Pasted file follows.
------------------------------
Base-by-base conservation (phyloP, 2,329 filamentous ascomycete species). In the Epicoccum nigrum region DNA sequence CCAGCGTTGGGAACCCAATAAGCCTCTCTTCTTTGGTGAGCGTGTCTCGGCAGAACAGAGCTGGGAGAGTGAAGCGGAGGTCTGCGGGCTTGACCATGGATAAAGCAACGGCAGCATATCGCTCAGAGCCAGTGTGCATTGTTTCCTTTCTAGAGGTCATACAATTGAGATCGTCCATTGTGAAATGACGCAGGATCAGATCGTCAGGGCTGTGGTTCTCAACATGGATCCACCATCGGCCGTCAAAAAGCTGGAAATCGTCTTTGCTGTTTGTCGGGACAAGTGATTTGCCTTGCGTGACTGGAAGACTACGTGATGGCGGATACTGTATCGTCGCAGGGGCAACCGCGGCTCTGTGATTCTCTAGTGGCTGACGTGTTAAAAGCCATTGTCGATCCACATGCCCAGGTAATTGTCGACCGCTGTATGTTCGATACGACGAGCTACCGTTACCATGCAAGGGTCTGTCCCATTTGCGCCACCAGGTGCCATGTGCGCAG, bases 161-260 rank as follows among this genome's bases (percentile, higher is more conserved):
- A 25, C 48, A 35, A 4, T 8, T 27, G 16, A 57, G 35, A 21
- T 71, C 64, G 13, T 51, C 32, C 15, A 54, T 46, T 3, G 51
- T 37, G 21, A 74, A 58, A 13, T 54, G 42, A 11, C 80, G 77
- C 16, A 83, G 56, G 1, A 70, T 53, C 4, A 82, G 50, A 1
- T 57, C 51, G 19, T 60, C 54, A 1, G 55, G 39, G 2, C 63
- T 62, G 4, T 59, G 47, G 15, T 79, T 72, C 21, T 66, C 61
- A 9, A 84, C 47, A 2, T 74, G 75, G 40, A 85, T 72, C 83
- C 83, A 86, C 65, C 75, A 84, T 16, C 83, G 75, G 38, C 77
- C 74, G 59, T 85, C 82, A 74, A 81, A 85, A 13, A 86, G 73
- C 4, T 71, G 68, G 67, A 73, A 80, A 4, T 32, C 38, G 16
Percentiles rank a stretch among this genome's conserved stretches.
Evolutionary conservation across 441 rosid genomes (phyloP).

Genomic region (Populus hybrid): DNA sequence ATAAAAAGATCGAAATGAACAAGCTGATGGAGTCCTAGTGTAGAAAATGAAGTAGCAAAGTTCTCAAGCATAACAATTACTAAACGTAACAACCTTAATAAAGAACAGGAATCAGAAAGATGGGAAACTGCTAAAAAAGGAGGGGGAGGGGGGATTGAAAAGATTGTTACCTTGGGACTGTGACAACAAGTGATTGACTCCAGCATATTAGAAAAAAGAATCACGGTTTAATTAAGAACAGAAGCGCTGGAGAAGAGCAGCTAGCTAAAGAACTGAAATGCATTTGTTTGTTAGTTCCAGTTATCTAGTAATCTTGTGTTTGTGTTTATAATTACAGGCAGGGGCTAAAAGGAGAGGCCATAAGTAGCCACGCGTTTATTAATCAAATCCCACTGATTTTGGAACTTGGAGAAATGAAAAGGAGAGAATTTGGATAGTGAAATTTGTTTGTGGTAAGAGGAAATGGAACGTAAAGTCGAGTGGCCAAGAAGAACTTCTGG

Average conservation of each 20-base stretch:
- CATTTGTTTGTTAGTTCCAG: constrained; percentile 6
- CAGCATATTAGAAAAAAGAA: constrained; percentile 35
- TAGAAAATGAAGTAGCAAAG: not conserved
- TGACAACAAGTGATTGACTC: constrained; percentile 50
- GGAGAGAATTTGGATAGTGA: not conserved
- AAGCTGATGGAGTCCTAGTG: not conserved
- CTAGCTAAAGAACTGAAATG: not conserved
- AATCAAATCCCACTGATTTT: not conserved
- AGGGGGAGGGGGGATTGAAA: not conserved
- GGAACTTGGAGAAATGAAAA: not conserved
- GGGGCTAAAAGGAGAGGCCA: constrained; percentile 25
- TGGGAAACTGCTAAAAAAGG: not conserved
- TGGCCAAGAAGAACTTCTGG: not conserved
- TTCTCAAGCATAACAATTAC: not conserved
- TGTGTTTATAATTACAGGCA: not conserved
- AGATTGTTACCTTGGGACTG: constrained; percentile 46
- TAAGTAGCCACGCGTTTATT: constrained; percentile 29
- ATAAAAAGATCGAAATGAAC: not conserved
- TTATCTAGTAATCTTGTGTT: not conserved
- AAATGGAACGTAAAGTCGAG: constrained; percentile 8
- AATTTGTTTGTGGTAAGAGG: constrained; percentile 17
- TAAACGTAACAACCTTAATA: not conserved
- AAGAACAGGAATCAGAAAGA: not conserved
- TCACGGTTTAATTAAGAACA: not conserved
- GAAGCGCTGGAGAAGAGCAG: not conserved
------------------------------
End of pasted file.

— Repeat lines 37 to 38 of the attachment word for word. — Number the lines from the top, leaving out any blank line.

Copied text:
- TAAACGTAACAACCTTAATA: not conserved
- AAGAACAGGAATCAGAAAGA: not conserved